There was a recent incident where and employee working for an Australian based IT company posted a number of very negative and damaging comments about his employer on his facebook page.  The employer is a public company and this information provided was deemed to be sensitive and could have had a very negative impact on the market’s perception of the employer. The employer had no idea as to what were their rights in this situation.

So, the big question is; how do I manage the employee’s use of social media. A recent case in Townsville featured a retailer and one of their employees who saw fit to post his frustrations about pay issues on their facebook page. The post was threatening and offensive. They did not directly referencing the company but members in their network were also employed by the company so could have been clearly identified.

The end result was that the company terminated the employee for gross misconduct and the employee subsequently lodged an unfair dismissal claim with Fair Work Australia. In the end, Fair Work ruled that the dismissal was fair and that the employees conduct warranted his dismissal for “misconduct” and the fact that even though the posts were made from home outside of working hours made no difference.

So what have we learnt from this case?

  1. It shows that employees cannot say what they like about their employers on social media.
  2. Employers may treat negative posts as a breach of discipline, and
  3. Highlighted the importance of the company providing policies which offer a clear guideline regarding what is and is not acceptable for posting on their social media accounts.

What should be in a Social Media Policy?

  1. Clearly define what you mean by ‘Social Media” and define the technology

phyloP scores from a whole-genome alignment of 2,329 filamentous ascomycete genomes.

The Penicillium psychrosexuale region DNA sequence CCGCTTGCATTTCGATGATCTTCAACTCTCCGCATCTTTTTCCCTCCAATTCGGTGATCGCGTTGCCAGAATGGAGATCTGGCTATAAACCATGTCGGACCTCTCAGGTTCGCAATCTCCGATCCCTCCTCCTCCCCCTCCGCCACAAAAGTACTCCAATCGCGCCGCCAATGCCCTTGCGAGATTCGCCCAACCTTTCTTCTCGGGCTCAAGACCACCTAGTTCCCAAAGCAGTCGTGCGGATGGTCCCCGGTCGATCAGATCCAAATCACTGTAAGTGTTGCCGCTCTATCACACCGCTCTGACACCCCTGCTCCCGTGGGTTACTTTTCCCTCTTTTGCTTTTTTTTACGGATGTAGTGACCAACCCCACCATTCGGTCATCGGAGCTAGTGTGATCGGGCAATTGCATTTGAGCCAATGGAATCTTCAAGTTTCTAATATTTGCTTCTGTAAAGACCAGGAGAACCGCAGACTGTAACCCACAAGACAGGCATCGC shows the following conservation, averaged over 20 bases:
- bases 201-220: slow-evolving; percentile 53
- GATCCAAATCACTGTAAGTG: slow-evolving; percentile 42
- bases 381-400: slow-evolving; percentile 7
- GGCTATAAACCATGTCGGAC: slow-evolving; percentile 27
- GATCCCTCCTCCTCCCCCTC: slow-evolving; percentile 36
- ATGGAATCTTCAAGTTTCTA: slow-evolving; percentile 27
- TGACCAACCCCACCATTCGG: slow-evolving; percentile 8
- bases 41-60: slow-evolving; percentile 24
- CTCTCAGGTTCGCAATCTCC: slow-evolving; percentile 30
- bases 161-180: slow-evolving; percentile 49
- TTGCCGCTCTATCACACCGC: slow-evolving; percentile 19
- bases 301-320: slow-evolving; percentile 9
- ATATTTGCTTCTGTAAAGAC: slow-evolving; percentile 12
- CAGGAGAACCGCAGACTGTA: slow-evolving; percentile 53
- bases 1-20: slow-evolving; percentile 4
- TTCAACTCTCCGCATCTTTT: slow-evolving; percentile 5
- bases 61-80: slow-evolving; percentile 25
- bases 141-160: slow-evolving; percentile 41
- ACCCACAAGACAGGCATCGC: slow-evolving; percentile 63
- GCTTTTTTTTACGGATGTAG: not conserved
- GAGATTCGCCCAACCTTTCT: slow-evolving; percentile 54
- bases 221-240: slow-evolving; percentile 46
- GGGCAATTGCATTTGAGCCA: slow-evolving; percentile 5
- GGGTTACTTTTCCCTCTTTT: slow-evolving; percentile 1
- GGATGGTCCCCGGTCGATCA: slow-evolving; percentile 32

2. Clearly define who is deemed to be responsible for the post.
  3. Provide “Topic” guidelines which help the employee to understand what is acceptable.
  4. Provide “off limits” guidelines to what is deemed to be unacceptable and defamatory content

Don’t fall into the trap if thinking this matter is not relevant to your business as you’re in the “white collar” space. As this article highlights, the risks are the same, it’s just the source and nature of the workplace injury that differs. So do read on.

The 1st January, 2012 saw the introduction of nationally consistent health and safety laws and new model codes of practice which aims at improving the work health and safety for all Australians.  Released also is the new model codes of practice that provide practical guidance to help companies minimise particular areas of risk and meet their obligations under the Work Health and Safety (WHS) Act and regulations.It is important to note however that while the laws will be similar in each State, they will not all be the same and the States will continue to operate as separate jurisdictions. They will also be able to enact their own legislation, as evidenced by Queensland's recent introduction of safety laws for its diving industry.

What’s changing?


Accountability is the big focus of WHS harmonisation with the new laws demanding greater visibility into WHS practices, better communication and more comprehensive reporting. Business owners, directors and other management will find their duty of care far more tightly defined. In some States, for the first time, this duty will extend to labour hire, contractors and subcontractors. Where duty of care to a worker overlaps with another organisation - for example, if a cleaning company employee is sent to work on a customer site - the two organisations will need to consult and work together to ensure proper attention to Work Health and Safety issues.The implications are that companies are likely to seek reassurance from their business partners' that their practices are WHS compliant as demonstrated by some government departments mandating suppliers provide clearly documented WHS policies before engaging them.The new legislation also point to a requirement for more consultation with workers on WHS matters with the an onus on employers to identify and structure ways to encourage workers to share their views and experiences, and to gain their input into discussions regarding practical approaches to resolving health and safety risks.Accordingly all this, should be documented to avoid future criticisms or disputes. New procedures may need to be drawn up and reports prepared to ensure full management visibility of their responsibilities.Reporting Requirements